These are all pro-level options. For casual work: 10.5" iPad Pro, Pencil and Astropad Studio or regular Wacom Intuos M.

    Edit: just read your usage needs again and since you're not doing full illustration (at least that's how I read it, sorry if I'm mistaken) - a regular Intuos, Small or Medium will do the job well, and it's also really light and portable, you won't have any issues taking it with you alongside your notebook.


    Hope this helps.
     
  5. IllIllIll macrumors 6502a

    Joined:
    Oct 2, 2011
  6. Poki thread starter macrumors 6502a

    Poki

    Joined:
    Mar 21, 2012
    #6
    Thanks for the input! So the options are basically a Wacom Intuos Pro 2017 or an iPad Pro with Apple Pencil (not gonna pay more for a Wacom tablet than the iPad costs).

    I have to say, the new Intuos Pro looks pretty good! I had some very poor experience with Wacom's driver support when new macOS versions were released, and the customer service always has been pretty poor, but this might be a good time to give them another chance.

    I'll try that and the iPad side by side tomorrow at the biggest electronics store near me and then decide.
     
  7. keysofanxiety macrumors 604

    keysofanxiety

    Joined:
    Nov 23, 2011
    #7
    Heh my housemate even bought a cheap UGEE graphics tablet for use with his Mac. It's not great but he did some damn fine drawings with it in Photoshop (basically it duplicated the screen and he could do drawings on it, directly into Photoshop). It even had native brush support, though I wouldn't recommend a UGEE one due to its poor latency and generally bad build quality.

    It works well for him, though. Basically I'm trying to say that there's always an option for pen input on macOS and even the poorer solutions are still helpful. There are a lot of knee-jerk reactions where people just say "get a Surface Pro!". You won't have to do that. Macs without touchscreens are still ubiquitous in the graphics industry.
     
  8. minton macrumors member

    Joined:
    Jul 30, 2004
    Location:
    California
    #8
    Use Astropad to turn an iPad Pro into a Wacom-like tablet. My use case is more second monitor (Duet) than graphic design (Astropad), and the following video explains the difference between the two use cases:

     
  9. Poki thread starter macrumors 6502a

    Poki

    Joined:
    Mar 21, 2012
    #9
    I tried a few combinations today at a store, and I'm going the iPad route. After selling my iPad Air 2, I'll have to pay less than €600 for an iPad Pro 10.5" 256 GB with an Apple Pencil and Astropad. That's more than the Wacom solution at roughly €350, but it also means I won't have to worry about charging and carrying yet another device. Getting a more powerful iPad with a better screen and more storage is a bonus, I'd say.

    And while the 12.9" model would be amazing for some of my work, I still want to bring my iPad with me regularly, and the smaller one is just so much more portable, I'll take the hit in screen size. I'm not a full time illustrator anyway, and 10.5 inches should be just fine for using brushes on photos and for some illustration and handwritten type work, I hope.

    Not the cheapest solution, but when paying €3.300 for a new notebook, I can live with that too.
     
  10. New_Mac_Smell macrumors 65816

    New_Mac_Smell

    Joined:
    Oct 17, 2016
    Location:
    UK / China
    #10
    Many years ago I used to stream my MacBook to my iPad and use the iPad 2 as a 'cheap' tablet. It was a little cumbersome and obviously didn't support any pencil, but worked quite well for drawing in proper Photoshop and stuff.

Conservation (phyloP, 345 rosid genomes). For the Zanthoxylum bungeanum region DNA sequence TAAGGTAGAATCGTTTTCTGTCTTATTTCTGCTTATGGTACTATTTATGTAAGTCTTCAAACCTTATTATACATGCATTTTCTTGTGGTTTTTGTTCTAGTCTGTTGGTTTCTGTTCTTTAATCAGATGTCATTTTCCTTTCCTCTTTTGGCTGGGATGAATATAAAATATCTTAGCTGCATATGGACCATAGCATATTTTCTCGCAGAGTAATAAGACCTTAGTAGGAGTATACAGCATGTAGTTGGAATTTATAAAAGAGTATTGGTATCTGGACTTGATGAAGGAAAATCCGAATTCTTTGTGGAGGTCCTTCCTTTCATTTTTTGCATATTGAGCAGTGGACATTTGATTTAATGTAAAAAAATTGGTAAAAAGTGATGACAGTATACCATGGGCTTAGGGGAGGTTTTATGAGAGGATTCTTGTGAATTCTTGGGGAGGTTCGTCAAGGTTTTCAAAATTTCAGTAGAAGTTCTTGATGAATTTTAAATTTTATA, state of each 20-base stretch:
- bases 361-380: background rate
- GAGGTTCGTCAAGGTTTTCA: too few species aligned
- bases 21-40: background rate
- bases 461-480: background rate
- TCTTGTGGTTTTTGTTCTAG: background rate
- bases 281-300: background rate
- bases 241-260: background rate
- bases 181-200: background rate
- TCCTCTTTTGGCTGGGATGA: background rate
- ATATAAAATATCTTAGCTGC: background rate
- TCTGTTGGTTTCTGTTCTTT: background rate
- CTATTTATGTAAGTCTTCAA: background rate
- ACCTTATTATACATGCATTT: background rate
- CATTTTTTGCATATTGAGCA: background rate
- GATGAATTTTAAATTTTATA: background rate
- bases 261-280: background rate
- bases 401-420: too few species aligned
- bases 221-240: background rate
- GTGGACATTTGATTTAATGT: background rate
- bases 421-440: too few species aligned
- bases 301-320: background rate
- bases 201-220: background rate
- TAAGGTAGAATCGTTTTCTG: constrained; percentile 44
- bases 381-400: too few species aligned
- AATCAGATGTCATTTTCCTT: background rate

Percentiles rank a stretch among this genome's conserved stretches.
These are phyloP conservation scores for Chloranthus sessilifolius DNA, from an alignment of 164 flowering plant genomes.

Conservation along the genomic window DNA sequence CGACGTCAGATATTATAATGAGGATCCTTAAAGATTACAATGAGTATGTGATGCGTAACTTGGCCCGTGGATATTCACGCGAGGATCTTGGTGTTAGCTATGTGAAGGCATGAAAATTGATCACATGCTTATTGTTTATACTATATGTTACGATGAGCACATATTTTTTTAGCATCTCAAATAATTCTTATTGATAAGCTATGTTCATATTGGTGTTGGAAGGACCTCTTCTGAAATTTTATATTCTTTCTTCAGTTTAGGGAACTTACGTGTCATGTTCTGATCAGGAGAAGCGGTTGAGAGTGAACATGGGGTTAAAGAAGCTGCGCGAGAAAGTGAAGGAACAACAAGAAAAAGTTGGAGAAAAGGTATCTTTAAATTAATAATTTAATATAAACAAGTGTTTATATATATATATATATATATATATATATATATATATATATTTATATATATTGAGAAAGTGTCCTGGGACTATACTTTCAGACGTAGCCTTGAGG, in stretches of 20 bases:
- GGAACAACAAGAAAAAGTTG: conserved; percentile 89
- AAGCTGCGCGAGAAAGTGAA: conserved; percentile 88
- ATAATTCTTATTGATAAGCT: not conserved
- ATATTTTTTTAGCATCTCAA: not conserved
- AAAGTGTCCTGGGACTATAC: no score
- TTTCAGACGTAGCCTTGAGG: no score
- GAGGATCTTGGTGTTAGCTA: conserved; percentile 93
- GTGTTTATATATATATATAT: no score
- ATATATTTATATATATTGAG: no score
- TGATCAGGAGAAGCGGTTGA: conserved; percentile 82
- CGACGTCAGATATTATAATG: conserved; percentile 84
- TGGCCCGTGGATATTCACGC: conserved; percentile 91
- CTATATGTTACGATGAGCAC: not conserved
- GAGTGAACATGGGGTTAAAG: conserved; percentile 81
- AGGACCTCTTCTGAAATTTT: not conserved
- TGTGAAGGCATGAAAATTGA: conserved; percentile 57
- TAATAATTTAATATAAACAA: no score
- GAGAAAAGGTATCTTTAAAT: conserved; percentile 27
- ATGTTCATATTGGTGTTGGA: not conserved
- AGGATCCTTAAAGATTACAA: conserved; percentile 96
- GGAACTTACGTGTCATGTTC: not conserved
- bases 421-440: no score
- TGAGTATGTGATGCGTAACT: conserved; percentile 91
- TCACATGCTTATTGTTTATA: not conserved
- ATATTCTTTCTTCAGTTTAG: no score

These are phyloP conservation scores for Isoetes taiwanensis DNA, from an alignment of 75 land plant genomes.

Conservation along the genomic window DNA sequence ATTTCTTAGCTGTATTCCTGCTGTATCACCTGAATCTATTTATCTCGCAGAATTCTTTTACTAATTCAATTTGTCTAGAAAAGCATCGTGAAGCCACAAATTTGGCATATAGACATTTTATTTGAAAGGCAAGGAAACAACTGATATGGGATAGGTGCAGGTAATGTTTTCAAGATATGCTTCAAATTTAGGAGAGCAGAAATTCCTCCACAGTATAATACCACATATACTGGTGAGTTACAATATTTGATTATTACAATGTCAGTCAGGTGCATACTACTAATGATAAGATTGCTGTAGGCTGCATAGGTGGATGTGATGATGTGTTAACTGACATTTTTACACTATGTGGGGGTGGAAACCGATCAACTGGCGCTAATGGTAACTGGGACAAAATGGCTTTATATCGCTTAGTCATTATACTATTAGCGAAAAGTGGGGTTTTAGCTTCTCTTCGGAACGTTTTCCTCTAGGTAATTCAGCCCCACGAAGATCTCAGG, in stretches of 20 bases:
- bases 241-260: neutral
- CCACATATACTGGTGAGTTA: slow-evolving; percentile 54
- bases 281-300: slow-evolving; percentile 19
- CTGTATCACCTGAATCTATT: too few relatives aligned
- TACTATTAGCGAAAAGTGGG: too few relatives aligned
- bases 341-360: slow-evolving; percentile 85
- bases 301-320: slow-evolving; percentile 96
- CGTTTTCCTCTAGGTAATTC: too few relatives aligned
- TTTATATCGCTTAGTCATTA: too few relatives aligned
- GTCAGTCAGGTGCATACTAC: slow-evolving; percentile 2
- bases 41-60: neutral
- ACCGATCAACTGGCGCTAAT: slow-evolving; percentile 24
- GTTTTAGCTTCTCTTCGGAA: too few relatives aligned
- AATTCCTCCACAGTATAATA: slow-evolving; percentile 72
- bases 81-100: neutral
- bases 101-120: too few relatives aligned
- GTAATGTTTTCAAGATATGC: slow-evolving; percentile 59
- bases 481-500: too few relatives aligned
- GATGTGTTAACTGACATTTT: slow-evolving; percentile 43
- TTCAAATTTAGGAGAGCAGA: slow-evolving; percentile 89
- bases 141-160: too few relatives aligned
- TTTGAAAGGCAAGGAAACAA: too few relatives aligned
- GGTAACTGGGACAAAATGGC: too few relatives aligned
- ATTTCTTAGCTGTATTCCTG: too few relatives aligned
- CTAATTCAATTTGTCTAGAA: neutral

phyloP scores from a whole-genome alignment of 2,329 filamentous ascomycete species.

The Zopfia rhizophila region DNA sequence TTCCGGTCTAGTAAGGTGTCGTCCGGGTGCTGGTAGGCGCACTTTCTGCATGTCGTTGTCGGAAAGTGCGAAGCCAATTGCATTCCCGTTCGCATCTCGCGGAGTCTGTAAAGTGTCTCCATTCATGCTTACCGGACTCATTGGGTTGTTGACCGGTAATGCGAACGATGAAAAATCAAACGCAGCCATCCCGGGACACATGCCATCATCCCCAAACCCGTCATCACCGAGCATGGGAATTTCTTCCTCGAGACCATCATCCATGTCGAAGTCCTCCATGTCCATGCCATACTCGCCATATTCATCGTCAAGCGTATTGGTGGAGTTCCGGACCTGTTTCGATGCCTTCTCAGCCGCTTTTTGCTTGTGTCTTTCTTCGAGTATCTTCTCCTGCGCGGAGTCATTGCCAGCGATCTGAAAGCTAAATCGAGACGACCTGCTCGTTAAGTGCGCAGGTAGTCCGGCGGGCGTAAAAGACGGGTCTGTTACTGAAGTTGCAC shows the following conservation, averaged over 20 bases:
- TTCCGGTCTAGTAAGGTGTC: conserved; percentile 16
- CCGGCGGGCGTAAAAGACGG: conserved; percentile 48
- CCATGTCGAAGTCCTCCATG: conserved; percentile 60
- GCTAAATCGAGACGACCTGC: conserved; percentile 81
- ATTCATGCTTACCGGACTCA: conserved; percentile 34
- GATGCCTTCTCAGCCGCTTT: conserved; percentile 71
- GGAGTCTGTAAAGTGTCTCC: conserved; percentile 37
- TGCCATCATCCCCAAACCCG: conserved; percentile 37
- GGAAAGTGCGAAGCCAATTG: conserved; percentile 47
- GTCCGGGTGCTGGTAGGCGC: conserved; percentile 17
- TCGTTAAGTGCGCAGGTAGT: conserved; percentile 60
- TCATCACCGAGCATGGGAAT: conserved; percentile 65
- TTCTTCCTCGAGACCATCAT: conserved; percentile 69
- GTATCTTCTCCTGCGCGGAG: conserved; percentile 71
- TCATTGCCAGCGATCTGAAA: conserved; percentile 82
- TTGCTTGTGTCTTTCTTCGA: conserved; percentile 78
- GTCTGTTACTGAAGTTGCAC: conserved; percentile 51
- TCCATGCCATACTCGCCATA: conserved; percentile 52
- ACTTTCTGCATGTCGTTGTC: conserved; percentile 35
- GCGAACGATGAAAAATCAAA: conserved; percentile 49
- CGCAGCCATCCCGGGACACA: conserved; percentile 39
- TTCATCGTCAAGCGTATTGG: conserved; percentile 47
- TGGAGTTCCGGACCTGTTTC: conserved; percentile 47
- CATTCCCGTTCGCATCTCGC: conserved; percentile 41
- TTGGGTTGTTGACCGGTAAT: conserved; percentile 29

I don't own an iPad anymore but I imagine the tech is a lot more simpler and stable these days, so might be worth looking into.

    Just read @minton, so yeah same thing. They work really well if you prefer macOS Apps, and you can easily use it on the couch or the porch, which you can't do with a drawing tablet. So if you wanted something a bit more flexible and versatile check out what @minton mentioned.
     
  11. aevan macrumors 68000

    aevan

    Joined:
    Feb 5, 2015
    Location:
    Serbia
    #11
    Just to add my thoughts as someone who used both Duet Pro (or whatever they call the subscription) and Astropad: stay far away from Duet if you are an illustrator (or want to do anything with a Pencil, really). It is good as a second monitor, something Astropad can't do. But not good for pen input (the latency is horrible).
     
  12. Nilhum macrumors member

    Nilhum

    Joined:
    Dec 20, 2016
    #12
    The SurfaceBook with performance base is far more powerful than the surface pro. MacBook prices though. I has the 512 GB model and it was great. Thing was as fast as you could want and didn't have any software or hardware problems. Great screen as well.

    Sold it to get a MacBook Pro 15 inch but only did that because I didn't use the pen and touch screen that much. The new pen is as good as the Apple Pencil too.
     
  13. Poki thread starter macrumors 6502a

    Poki

    Joined:
    Mar 21, 2012
    #13
    Thank you so much for the tip! I actually just ordered a 12.9" iPad Pro and an Apple Pencil -- after seeing the possibility of using Capture One Pro entirely on the iPad, I changed my mind about the screen size - anything smaller renders CO unusable imho. I'll try that with Astropad with my Mac Mini, and if it works as intended and without too much lag or quality loss, I'll be a very happy user.

    Depending on just how well Astropad works, I might even push my MBP purchase back another year - being able to work around my house is already an advantage, and with Affinity Photo for iPad and a few other apps, I might be able to schedule my work in a way that an iPad is sufficient for continuing to work on some projects on the go.

    The Surface Book with Performance base in the higher end configuration which is closest to the higher end 15" MBP costs €3100, so only €200 cheaper than the MBP. For that money, you loose 2 GB of VRAM, 2 CPU cores, the Touch Bar, the larger screen and the (imho) superior keyboard and trackpad of the MBP. You get the touch functionality obviously, but when looking for a laptop, the MBP looks like much better value to me.